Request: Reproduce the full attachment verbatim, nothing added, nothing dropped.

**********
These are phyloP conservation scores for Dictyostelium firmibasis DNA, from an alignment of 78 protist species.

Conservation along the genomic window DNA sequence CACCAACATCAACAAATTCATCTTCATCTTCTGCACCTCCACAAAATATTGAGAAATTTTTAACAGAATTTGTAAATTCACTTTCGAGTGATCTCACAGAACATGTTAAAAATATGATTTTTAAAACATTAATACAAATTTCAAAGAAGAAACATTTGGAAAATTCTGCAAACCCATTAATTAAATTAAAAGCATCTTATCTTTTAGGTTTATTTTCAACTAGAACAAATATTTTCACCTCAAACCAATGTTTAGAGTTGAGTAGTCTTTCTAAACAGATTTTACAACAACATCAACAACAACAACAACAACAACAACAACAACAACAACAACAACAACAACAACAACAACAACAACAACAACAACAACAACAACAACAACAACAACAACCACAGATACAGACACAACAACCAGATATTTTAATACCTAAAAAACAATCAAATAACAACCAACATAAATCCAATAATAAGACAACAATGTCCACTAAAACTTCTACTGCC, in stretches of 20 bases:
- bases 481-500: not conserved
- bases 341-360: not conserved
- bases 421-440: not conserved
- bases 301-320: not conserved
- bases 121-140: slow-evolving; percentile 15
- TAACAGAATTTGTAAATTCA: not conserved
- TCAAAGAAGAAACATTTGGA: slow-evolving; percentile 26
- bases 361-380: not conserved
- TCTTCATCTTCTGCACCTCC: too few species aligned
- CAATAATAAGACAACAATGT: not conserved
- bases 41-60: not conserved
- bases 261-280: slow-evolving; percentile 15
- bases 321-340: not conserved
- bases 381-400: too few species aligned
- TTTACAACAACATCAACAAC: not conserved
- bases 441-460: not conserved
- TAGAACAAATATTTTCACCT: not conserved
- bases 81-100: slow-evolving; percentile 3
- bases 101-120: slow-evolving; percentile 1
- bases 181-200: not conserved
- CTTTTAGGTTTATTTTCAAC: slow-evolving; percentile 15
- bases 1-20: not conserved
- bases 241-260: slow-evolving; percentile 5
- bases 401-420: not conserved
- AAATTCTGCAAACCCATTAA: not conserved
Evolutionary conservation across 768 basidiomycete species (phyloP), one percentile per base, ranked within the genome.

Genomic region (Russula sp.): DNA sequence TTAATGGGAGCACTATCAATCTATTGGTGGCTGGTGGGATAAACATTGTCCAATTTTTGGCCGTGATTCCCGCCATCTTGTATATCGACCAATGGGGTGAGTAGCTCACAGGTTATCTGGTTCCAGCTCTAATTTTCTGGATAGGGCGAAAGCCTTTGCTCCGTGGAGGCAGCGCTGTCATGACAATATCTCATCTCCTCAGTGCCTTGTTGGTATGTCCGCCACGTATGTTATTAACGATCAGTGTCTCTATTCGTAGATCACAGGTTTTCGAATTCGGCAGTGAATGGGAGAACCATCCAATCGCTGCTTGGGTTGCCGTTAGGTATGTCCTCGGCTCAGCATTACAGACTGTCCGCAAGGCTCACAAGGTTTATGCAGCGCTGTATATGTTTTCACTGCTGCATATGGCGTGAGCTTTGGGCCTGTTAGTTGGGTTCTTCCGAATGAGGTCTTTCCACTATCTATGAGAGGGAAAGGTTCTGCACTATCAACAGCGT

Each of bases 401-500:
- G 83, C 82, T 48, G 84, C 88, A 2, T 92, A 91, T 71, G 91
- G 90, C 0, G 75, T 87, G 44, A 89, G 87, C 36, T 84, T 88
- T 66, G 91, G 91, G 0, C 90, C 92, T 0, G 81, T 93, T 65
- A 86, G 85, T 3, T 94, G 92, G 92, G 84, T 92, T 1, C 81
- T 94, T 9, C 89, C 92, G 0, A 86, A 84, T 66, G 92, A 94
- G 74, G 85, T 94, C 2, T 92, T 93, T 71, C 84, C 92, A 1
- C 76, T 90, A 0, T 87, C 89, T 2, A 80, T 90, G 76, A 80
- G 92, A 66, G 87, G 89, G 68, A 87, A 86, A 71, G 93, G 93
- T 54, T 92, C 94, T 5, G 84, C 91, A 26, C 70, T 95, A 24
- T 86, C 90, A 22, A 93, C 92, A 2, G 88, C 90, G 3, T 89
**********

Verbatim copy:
These are phyloP conservation scores for Dictyostelium firmibasis DNA, from an alignment of 78 protist species.

Conservation along the genomic window DNA sequence CACCAACATCAACAAATTCATCTTCATCTTCTGCACCTCCACAAAATATTGAGAAATTTTTAACAGAATTTGTAAATTCACTTTCGAGTGATCTCACAGAACATGTTAAAAATATGATTTTTAAAACATTAATACAAATTTCAAAGAAGAAACATTTGGAAAATTCTGCAAACCCATTAATTAAATTAAAAGCATCTTATCTTTTAGGTTTATTTTCAACTAGAACAAATATTTTCACCTCAAACCAATGTTTAGAGTTGAGTAGTCTTTCTAAACAGATTTTACAACAACATCAACAACAACAACAACAACAACAACAACAACAACAACAACAACAACAACAACAACAACAACAACAACAACAACAACAACAACAACAACAACAACAACCACAGATACAGACACAACAACCAGATATTTTAATACCTAAAAAACAATCAAATAACAACCAACATAAATCCAATAATAAGACAACAATGTCCACTAAAACTTCTACTGCC, in stretches of 20 bases:
- bases 481-500: not conserved
- bases 341-360: not conserved
- bases 421-440: not conserved
- bases 301-320: not conserved
- bases 121-140: slow-evolving; percentile 15
- TAACAGAATTTGTAAATTCA: not conserved
- TCAAAGAAGAAACATTTGGA: slow-evolving; percentile 26
- bases 361-380: not conserved
- TCTTCATCTTCTGCACCTCC: too few species aligned
- CAATAATAAGACAACAATGT: not conserved
- bases 41-60: not conserved
- bases 261-280: slow-evolving; percentile 15
- bases 321-340: not conserved
- bases 381-400: too few species aligned
- TTTACAACAACATCAACAAC: not conserved
- bases 441-460: not conserved
- TAGAACAAATATTTTCACCT: not conserved
- bases 81-100: slow-evolving; percentile 3
- bases 101-120: slow-evolving; percentile 1
- bases 181-200: not conserved
- CTTTTAGGTTTATTTTCAAC: slow-evolving; percentile 15
- bases 1-20: not conserved
- bases 241-260: slow-evolving; percentile 5
- bases 401-420: not conserved
- AAATTCTGCAAACCCATTAA: not conserved
Evolutionary conservation across 768 basidiomycete species (phyloP), one percentile per base, ranked within the genome.

Genomic region (Russula sp.): DNA sequence TTAATGGGAGCACTATCAATCTATTGGTGGCTGGTGGGATAAACATTGTCCAATTTTTGGCCGTGATTCCCGCCATCTTGTATATCGACCAATGGGGTGAGTAGCTCACAGGTTATCTGGTTCCAGCTCTAATTTTCTGGATAGGGCGAAAGCCTTTGCTCCGTGGAGGCAGCGCTGTCATGACAATATCTCATCTCCTCAGTGCCTTGTTGGTATGTCCGCCACGTATGTTATTAACGATCAGTGTCTCTATTCGTAGATCACAGGTTTTCGAATTCGGCAGTGAATGGGAGAACCATCCAATCGCTGCTTGGGTTGCCGTTAGGTATGTCCTCGGCTCAGCATTACAGACTGTCCGCAAGGCTCACAAGGTTTATGCAGCGCTGTATATGTTTTCACTGCTGCATATGGCGTGAGCTTTGGGCCTGTTAGTTGGGTTCTTCCGAATGAGGTCTTTCCACTATCTATGAGAGGGAAAGGTTCTGCACTATCAACAGCGT

Each of bases 401-500:
- G 83, C 82, T 48, G 84, C 88, A 2, T 92, A 91, T 71, G 91
- G 90, C 0, G 75, T 87, G 44, A 89, G 87, C 36, T 84, T 88
- T 66, G 91, G 91, G 0, C 90, C 92, T 0, G 81, T 93, T 65
- A 86, G 85, T 3, T 94, G 92, G 92, G 84, T 92, T 1, C 81
- T 94, T 9, C 89, C 92, G 0, A 86, A 84, T 66, G 92, A 94
- G 74, G 85, T 94, C 2, T 92, T 93, T 71, C 84, C 92, A 1
- C 76, T 90, A 0, T 87, C 89, T 2, A 80, T 90, G 76, A 80
- G 92, A 66, G 87, G 89, G 68, A 87, A 86, A 71, G 93, G 93
- T 54, T 92, C 94, T 5, G 84, C 91, A 26, C 70, T 95, A 24
- T 86, C 90, A 22, A 93, C 92, A 2, G 88, C 90, G 3, T 89